Although the Flat Rate Scheme can simplify VAT reporting for many small businesses, and could even increase a company’s revenue by creating a pre-emptive VAT refund against some of the VAT the business would have owed under the standard rate scheme, there are a few things to bear in mind before joining the scheme.

  1. Vat is paid at the flat rate even on zero-rated supplies

Under the Flat Rate Scheme businesses pay VAT at a flat rate against all their sales, even if some of their sales were zero-rated. For example, tea and coffee is zero-rated, but a restaurant enrolled in the Flat Rate Scheme would pay 12.5% VAT against tea and coffee it serves to customers, along with the 12.5% VAT it pays on the food it serves.

  1. The flat rate is calculated on the total amount invoiced, inclusive of VAT

The flat rate of VAT is calculated on the business’s sales plus the VAT it charges on those sales. As such, the flat rate is calculated against the 120% total billed to customers.

  1. A business only has one flat rate, even if it offers multiple taxable supplies

Some businesses provide more than one taxable supply, which may carry different flat rates of VAT. For example, a pub that also sells food may fall into the 6.5% flat rate applied to pubs, or the 12.5% flat rate of VAT applied to restaurants and other catering businesses. However, under the scheme the business can only apply one flat rate of VAT for the whole of its taxable supplies, so whichever product or service is expected to account for the largest proportion of the business’s sales during the next 12 months will determine which flat rate the business will pay. For example, if a pub’s sales are expected to consist of 65% drinks and 35% food, the 6.5% flat rate of VAT for pubs would apply to 100% of the business’s sales.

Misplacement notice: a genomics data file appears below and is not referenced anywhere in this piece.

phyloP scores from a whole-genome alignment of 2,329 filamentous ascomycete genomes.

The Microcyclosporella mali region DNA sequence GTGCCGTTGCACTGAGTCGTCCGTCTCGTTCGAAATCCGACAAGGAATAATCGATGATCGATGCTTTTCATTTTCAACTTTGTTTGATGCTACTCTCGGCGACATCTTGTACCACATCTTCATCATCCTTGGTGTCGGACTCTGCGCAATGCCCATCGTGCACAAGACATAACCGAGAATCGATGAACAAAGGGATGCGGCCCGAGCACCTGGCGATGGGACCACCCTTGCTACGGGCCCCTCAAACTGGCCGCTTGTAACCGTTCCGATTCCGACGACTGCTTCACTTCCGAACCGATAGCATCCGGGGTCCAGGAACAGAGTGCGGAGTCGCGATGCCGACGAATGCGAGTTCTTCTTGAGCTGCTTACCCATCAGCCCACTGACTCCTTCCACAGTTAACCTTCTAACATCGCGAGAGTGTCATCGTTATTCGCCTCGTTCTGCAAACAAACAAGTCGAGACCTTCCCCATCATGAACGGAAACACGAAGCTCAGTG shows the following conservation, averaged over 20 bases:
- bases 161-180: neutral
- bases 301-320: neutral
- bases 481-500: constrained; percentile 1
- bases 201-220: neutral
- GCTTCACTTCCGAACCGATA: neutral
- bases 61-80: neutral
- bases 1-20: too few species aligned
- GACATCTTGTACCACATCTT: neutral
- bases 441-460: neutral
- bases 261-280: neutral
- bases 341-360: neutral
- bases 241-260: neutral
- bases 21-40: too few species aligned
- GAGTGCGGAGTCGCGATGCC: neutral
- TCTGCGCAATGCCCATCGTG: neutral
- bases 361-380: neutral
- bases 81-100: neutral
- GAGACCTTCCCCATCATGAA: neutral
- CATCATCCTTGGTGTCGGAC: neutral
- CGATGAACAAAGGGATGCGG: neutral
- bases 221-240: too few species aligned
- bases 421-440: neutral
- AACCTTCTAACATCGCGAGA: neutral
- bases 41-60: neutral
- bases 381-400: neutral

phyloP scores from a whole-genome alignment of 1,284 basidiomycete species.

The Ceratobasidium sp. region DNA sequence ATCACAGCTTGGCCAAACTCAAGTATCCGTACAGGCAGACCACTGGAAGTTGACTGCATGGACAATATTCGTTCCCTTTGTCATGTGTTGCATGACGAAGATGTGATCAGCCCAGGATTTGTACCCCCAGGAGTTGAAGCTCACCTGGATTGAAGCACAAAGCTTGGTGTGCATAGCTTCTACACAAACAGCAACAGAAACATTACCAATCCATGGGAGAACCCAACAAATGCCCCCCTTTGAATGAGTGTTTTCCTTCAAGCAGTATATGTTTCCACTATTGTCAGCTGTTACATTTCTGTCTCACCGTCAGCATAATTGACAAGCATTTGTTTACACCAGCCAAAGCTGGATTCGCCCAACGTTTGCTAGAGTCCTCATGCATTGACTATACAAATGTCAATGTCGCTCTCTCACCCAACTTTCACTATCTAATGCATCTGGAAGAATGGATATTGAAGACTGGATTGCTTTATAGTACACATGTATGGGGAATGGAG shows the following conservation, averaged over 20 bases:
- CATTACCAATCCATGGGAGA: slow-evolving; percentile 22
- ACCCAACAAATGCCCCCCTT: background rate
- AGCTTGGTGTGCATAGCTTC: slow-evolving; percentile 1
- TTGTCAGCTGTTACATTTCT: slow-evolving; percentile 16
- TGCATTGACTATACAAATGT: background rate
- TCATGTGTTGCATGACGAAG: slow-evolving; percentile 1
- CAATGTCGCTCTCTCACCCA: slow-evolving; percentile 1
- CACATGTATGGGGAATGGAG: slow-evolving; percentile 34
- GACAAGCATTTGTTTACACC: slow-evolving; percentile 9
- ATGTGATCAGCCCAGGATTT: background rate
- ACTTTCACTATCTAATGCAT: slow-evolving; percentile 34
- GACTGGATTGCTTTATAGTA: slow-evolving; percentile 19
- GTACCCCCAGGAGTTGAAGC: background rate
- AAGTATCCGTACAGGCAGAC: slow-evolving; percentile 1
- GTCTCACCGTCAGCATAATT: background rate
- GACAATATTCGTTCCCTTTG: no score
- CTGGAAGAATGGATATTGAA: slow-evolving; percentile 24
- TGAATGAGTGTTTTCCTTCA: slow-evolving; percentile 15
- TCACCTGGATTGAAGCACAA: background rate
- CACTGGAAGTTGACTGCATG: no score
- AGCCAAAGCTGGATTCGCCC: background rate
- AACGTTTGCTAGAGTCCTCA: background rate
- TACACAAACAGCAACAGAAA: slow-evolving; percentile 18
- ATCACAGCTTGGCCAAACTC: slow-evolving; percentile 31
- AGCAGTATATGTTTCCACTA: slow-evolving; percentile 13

Although this requires the business to predict its future sales, using the proportions of supplies in the preceding twelve months is usually an acceptable basis for the decision.

Keir Wright-Whyte


Managing Director

0207 043 4000

About the author

Originally graduating with a degree in geography from Edinburgh University, Keir claims that he was then tricked into becoming an accountant by one of the UK's top 5 accountancy practices.The deception extended to the usual training in audit and associated activities.

Keir subsequently worked in a number of advisory roles with clients including in the energy trading, pharmaceuticals and financial services sectors.

He loves working at Accounts & Legal because of the variety of work and clients, the excellent team ethos and morale, the importance placed on genuinely helping and being useful for clients and because he believes what he does matters to clients and helps the firm.

Keir's primary role is to ensure that new clients with complex businesses or needs are on-boarded in the best way and he is a "trouble shooter" both for clients and where complex issues arise internally. He also helps the accounting teams strive to improve what we do for clients, whether processes or services.

When not debiting or crediting, Keir has a penchant for fixing old buildings, skiing, surfing and cycling.